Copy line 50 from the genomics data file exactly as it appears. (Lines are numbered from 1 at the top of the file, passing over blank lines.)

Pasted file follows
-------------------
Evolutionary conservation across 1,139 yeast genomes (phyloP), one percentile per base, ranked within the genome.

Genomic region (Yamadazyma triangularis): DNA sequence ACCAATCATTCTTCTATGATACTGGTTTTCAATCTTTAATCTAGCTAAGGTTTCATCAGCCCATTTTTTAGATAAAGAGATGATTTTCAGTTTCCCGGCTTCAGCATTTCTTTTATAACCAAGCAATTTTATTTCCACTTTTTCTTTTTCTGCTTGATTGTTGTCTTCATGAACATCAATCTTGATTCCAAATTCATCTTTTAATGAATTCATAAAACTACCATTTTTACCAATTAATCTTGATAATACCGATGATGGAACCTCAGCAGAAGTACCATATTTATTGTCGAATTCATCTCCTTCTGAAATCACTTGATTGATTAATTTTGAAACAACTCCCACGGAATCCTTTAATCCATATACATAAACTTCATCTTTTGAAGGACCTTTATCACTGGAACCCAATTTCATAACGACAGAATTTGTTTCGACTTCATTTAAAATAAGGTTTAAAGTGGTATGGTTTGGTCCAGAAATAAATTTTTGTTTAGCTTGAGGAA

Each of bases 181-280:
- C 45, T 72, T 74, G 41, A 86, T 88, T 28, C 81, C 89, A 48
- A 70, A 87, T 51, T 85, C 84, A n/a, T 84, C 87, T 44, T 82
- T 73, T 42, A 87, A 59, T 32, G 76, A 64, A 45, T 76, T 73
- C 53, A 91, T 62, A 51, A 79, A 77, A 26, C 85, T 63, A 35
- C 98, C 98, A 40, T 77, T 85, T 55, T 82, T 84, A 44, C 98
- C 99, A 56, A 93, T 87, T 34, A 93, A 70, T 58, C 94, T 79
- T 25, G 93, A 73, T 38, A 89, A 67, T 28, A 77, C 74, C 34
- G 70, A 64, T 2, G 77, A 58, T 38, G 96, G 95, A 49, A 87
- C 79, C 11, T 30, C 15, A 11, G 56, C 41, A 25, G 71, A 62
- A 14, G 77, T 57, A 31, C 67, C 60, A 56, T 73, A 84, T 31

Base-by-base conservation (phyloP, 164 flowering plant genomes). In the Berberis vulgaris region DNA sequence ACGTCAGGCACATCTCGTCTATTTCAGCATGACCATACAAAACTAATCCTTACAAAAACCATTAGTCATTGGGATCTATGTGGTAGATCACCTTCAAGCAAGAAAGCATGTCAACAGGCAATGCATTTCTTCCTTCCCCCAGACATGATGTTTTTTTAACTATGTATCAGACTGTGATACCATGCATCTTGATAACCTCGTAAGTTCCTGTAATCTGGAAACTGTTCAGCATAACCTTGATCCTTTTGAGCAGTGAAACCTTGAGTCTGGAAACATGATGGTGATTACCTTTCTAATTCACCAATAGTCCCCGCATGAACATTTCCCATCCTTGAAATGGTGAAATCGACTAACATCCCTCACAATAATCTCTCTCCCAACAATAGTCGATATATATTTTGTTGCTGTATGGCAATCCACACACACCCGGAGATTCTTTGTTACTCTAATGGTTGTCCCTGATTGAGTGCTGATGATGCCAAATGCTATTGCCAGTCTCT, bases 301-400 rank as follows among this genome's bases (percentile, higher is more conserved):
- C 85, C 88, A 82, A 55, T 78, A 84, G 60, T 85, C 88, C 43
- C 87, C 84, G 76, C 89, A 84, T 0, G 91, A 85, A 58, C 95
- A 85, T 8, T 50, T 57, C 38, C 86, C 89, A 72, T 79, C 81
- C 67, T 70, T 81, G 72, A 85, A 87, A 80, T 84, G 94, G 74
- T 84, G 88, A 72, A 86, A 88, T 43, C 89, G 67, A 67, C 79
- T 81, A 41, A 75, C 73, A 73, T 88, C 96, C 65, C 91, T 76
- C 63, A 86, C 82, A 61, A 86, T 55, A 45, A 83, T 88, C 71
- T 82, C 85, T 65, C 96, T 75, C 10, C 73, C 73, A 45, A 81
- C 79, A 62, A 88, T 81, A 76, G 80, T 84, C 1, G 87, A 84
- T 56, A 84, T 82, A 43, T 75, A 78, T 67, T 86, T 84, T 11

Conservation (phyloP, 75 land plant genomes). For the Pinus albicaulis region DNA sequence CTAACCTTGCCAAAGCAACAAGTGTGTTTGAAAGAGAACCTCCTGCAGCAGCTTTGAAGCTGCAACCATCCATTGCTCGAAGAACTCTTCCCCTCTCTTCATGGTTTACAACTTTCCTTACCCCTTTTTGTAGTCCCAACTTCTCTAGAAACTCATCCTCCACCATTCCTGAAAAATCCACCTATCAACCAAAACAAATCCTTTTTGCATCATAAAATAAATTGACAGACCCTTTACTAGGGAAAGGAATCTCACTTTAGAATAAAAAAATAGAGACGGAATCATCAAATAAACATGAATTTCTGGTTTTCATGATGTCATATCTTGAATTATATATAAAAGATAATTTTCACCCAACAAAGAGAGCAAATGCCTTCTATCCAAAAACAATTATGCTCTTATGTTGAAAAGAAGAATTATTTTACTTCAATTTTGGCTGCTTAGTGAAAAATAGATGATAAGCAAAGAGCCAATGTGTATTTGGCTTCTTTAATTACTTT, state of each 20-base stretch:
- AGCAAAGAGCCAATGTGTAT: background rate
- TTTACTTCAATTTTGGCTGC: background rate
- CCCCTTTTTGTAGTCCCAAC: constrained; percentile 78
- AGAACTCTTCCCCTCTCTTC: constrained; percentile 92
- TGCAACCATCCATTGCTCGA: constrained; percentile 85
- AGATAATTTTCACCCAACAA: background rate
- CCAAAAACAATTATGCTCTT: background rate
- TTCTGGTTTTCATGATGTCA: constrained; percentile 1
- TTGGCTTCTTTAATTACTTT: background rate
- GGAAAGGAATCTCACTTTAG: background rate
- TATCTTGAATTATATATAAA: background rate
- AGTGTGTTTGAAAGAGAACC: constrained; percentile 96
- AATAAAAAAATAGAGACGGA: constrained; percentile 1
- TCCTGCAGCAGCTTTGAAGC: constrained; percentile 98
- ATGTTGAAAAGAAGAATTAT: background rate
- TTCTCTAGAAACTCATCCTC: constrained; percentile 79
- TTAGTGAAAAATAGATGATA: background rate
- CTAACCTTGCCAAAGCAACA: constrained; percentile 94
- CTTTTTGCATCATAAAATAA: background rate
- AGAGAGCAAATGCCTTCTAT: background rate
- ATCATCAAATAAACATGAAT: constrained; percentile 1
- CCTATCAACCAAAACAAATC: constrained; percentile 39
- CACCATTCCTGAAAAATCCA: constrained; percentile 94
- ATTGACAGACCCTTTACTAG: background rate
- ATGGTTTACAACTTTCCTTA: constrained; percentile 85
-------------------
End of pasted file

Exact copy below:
- ATGGTTTACAACTTTCCTTA: constrained; percentile 85